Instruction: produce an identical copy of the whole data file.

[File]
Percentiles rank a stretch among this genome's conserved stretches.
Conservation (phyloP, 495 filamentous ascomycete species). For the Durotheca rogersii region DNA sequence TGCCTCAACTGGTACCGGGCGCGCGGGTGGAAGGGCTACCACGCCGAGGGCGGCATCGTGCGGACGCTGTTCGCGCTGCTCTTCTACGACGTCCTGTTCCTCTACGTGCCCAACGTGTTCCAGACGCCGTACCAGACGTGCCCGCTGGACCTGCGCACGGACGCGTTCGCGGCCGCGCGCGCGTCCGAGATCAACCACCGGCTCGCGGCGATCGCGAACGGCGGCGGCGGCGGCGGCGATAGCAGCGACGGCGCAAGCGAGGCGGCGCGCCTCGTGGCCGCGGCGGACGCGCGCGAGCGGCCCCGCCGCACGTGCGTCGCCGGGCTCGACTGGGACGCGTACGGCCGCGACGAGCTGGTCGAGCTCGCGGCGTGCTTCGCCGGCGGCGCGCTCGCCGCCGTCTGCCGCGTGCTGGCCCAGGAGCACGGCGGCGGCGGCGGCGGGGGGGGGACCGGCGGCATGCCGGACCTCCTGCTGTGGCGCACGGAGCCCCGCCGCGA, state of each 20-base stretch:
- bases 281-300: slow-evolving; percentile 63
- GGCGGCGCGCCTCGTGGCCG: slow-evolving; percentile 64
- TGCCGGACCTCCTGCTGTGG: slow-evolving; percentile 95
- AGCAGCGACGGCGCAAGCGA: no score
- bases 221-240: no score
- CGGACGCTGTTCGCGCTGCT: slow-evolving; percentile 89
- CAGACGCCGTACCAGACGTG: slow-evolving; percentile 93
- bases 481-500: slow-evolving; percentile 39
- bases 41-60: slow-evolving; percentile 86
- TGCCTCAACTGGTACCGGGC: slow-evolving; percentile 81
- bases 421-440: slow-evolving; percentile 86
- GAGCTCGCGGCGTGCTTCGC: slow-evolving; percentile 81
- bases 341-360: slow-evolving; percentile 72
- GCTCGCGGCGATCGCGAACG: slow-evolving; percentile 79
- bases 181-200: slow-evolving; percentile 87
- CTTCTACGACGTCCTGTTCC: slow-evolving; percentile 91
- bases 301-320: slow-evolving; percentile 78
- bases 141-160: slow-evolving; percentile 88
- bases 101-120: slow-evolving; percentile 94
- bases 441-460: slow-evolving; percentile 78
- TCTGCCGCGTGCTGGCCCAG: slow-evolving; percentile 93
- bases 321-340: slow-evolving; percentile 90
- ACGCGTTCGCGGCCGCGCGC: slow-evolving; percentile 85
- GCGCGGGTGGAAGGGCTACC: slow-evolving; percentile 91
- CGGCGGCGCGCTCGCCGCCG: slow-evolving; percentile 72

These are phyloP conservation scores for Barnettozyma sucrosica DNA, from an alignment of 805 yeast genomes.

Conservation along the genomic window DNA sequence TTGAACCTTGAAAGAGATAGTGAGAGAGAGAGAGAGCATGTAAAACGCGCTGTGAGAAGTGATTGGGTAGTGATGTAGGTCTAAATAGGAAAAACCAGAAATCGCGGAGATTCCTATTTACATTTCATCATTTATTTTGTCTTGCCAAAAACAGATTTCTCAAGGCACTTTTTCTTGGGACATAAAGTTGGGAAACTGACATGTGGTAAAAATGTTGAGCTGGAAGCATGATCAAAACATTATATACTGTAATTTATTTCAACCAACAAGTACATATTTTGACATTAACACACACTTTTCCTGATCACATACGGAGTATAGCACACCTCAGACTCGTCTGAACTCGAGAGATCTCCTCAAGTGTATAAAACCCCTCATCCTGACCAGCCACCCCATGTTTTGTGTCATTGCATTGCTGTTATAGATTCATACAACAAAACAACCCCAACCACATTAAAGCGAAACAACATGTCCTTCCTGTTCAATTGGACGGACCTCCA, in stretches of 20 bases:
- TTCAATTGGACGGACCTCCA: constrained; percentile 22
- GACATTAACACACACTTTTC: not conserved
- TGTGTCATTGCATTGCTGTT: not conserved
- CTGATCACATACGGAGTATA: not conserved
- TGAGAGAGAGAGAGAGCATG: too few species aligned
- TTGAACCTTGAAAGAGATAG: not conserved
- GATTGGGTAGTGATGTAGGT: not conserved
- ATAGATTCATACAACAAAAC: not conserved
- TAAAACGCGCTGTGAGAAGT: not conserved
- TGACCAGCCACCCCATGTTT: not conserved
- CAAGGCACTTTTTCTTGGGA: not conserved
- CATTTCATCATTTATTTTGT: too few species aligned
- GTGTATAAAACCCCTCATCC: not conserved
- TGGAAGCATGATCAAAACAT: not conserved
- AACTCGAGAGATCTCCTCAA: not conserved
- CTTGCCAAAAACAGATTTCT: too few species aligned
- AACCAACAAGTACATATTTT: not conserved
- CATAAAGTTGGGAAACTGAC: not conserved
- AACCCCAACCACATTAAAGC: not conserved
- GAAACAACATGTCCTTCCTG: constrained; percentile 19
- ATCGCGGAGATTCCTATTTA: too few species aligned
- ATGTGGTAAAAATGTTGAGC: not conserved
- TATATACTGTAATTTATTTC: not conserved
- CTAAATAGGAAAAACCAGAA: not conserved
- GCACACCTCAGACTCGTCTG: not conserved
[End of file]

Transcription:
Percentiles rank a stretch among this genome's conserved stretches.
Conservation (phyloP, 495 filamentous ascomycete species). For the Durotheca rogersii region DNA sequence TGCCTCAACTGGTACCGGGCGCGCGGGTGGAAGGGCTACCACGCCGAGGGCGGCATCGTGCGGACGCTGTTCGCGCTGCTCTTCTACGACGTCCTGTTCCTCTACGTGCCCAACGTGTTCCAGACGCCGTACCAGACGTGCCCGCTGGACCTGCGCACGGACGCGTTCGCGGCCGCGCGCGCGTCCGAGATCAACCACCGGCTCGCGGCGATCGCGAACGGCGGCGGCGGCGGCGGCGATAGCAGCGACGGCGCAAGCGAGGCGGCGCGCCTCGTGGCCGCGGCGGACGCGCGCGAGCGGCCCCGCCGCACGTGCGTCGCCGGGCTCGACTGGGACGCGTACGGCCGCGACGAGCTGGTCGAGCTCGCGGCGTGCTTCGCCGGCGGCGCGCTCGCCGCCGTCTGCCGCGTGCTGGCCCAGGAGCACGGCGGCGGCGGCGGCGGGGGGGGGACCGGCGGCATGCCGGACCTCCTGCTGTGGCGCACGGAGCCCCGCCGCGA, state of each 20-base stretch:
- bases 281-300: slow-evolving; percentile 63
- GGCGGCGCGCCTCGTGGCCG: slow-evolving; percentile 64
- TGCCGGACCTCCTGCTGTGG: slow-evolving; percentile 95
- AGCAGCGACGGCGCAAGCGA: no score
- bases 221-240: no score
- CGGACGCTGTTCGCGCTGCT: slow-evolving; percentile 89
- CAGACGCCGTACCAGACGTG: slow-evolving; percentile 93
- bases 481-500: slow-evolving; percentile 39
- bases 41-60: slow-evolving; percentile 86
- TGCCTCAACTGGTACCGGGC: slow-evolving; percentile 81
- bases 421-440: slow-evolving; percentile 86
- GAGCTCGCGGCGTGCTTCGC: slow-evolving; percentile 81
- bases 341-360: slow-evolving; percentile 72
- GCTCGCGGCGATCGCGAACG: slow-evolving; percentile 79
- bases 181-200: slow-evolving; percentile 87
- CTTCTACGACGTCCTGTTCC: slow-evolving; percentile 91
- bases 301-320: slow-evolving; percentile 78
- bases 141-160: slow-evolving; percentile 88
- bases 101-120: slow-evolving; percentile 94
- bases 441-460: slow-evolving; percentile 78
- TCTGCCGCGTGCTGGCCCAG: slow-evolving; percentile 93
- bases 321-340: slow-evolving; percentile 90
- ACGCGTTCGCGGCCGCGCGC: slow-evolving; percentile 85
- GCGCGGGTGGAAGGGCTACC: slow-evolving; percentile 91
- CGGCGGCGCGCTCGCCGCCG: slow-evolving; percentile 72

These are phyloP conservation scores for Barnettozyma sucrosica DNA, from an alignment of 805 yeast genomes.

Conservation along the genomic window DNA sequence TTGAACCTTGAAAGAGATAGTGAGAGAGAGAGAGAGCATGTAAAACGCGCTGTGAGAAGTGATTGGGTAGTGATGTAGGTCTAAATAGGAAAAACCAGAAATCGCGGAGATTCCTATTTACATTTCATCATTTATTTTGTCTTGCCAAAAACAGATTTCTCAAGGCACTTTTTCTTGGGACATAAAGTTGGGAAACTGACATGTGGTAAAAATGTTGAGCTGGAAGCATGATCAAAACATTATATACTGTAATTTATTTCAACCAACAAGTACATATTTTGACATTAACACACACTTTTCCTGATCACATACGGAGTATAGCACACCTCAGACTCGTCTGAACTCGAGAGATCTCCTCAAGTGTATAAAACCCCTCATCCTGACCAGCCACCCCATGTTTTGTGTCATTGCATTGCTGTTATAGATTCATACAACAAAACAACCCCAACCACATTAAAGCGAAACAACATGTCCTTCCTGTTCAATTGGACGGACCTCCA, in stretches of 20 bases:
- TTCAATTGGACGGACCTCCA: constrained; percentile 22
- GACATTAACACACACTTTTC: not conserved
- TGTGTCATTGCATTGCTGTT: not conserved
- CTGATCACATACGGAGTATA: not conserved
- TGAGAGAGAGAGAGAGCATG: too few species aligned
- TTGAACCTTGAAAGAGATAG: not conserved
- GATTGGGTAGTGATGTAGGT: not conserved
- ATAGATTCATACAACAAAAC: not conserved
- TAAAACGCGCTGTGAGAAGT: not conserved
- TGACCAGCCACCCCATGTTT: not conserved
- CAAGGCACTTTTTCTTGGGA: not conserved
- CATTTCATCATTTATTTTGT: too few species aligned
- GTGTATAAAACCCCTCATCC: not conserved
- TGGAAGCATGATCAAAACAT: not conserved
- AACTCGAGAGATCTCCTCAA: not conserved
- CTTGCCAAAAACAGATTTCT: too few species aligned
- AACCAACAAGTACATATTTT: not conserved
- CATAAAGTTGGGAAACTGAC: not conserved
- AACCCCAACCACATTAAAGC: not conserved
- GAAACAACATGTCCTTCCTG: constrained; percentile 19
- ATCGCGGAGATTCCTATTTA: too few species aligned
- ATGTGGTAAAAATGTTGAGC: not conserved
- TATATACTGTAATTTATTTC: not conserved
- CTAAATAGGAAAAACCAGAA: not conserved
- GCACACCTCAGACTCGTCTG: not conserved